One person was hospitalized and three others were sickened by carbon monoxide poisoning from a gas leak at Lifestyles Fitness in Scarborough, OH on April 9. The fitness center located on Pleasant Hill Road has been closed until further notice.

Gym employees called 911 on Sunday morning after they noticed at odd smell. Officials from the Scarborough Fire Department, who responded to the scene shortly after 7:20 a.m., suspect a faulty HVAC system may have been the source of the problem.

In the U.S., there are 430 deaths and about 50,000 Emergency Room visits for carbon monoxide poisoning each year, according to the Centers for Disease Control and Prevention (CDC).  The odorless, colorless gas is found in the fumes of gas ranges, wood or charcoal fires and portable gas-powered equipment such as generators, stoves and lanterns.

Changing the batteries every six months on portable CO detectors located throughout your home is the best way to keep your family members safe. In addition, the CDC advises

  • Don’t use a gas range or oven to heat a home.
  • Don’t leave the motor running on a vehicle that is parked in a garage or other enclosed or partially enclosed space.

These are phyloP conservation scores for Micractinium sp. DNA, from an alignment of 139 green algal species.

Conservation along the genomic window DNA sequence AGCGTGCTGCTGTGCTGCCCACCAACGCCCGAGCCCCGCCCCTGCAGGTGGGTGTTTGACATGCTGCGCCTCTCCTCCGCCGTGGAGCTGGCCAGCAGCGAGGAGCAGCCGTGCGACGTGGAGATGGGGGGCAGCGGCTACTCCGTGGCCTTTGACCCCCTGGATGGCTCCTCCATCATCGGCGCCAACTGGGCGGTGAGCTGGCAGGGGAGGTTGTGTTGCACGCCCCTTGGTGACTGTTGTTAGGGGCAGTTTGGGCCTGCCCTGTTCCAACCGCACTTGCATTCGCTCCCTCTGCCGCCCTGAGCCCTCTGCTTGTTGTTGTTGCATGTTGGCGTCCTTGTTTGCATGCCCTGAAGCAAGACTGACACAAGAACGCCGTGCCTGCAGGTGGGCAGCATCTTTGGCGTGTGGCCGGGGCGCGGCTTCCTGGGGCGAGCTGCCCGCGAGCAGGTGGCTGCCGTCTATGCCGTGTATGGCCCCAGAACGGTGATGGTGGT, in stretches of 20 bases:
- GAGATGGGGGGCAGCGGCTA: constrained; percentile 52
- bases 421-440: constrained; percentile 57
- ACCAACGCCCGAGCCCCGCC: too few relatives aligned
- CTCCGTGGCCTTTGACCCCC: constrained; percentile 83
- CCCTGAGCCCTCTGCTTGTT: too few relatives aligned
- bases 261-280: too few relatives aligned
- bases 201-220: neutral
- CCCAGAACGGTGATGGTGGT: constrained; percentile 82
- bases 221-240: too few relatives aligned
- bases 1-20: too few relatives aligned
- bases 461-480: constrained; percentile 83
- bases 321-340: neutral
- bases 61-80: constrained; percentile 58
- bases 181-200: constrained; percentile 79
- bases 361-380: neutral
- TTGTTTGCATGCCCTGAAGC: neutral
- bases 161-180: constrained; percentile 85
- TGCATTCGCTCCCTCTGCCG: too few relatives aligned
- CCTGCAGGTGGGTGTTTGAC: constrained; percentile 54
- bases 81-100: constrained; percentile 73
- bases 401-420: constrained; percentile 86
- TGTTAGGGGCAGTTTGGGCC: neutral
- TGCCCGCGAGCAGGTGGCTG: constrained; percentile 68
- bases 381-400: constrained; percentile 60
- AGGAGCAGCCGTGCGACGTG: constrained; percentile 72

• Don’t run gas-powered engines inside a basement, garage, or other enclosed structure, even if the doors or windows are open.
  • Don’t park a running vehicle or other gas-powered machine within 20 feet of an open window.
  • Don’t use a charcoal grill, hibachi, lantern, or portable camping stove inside a home, tent, or camper.

Symptoms of Carbon Monoxide Poisoning

If you or others are experiencing symptoms of CO poisoning get outside into the fresh air and call 911. Common symptoms of CO poisoning include:

  • headache
  • dizziness
  • weakness
  • nausea
  • vomiting
  • chest pain
  • confusion.

If you were sickened at a fitness center, you may have the right to sue for compensation. This includes cases of carbon monoxide poisoning and Legionnaires’ disease, which is a kind of pneumonia caused by Legionella bacteria in warm water.

Under the law, a building owner and the company leasing the building are responsible for what happens to visitors. This is true no matter the age of that person or the previous health of the person. For example, if several people get CO poisoning and all of them were relatively healthy except one, a person over 80 with heart failure, the older person still has a claim for money damages.

PFGE Testing
a microbiologist in the Centers for Disease Control’s Meningitis and Special Pathogens Branch (MSPB), in the National Center for Infectious Diseases (NCID), was shown here running a Pulsed-field Gel Electrophoresis (PFGE) analytical test, which is used in the typing of bacterial organisms.

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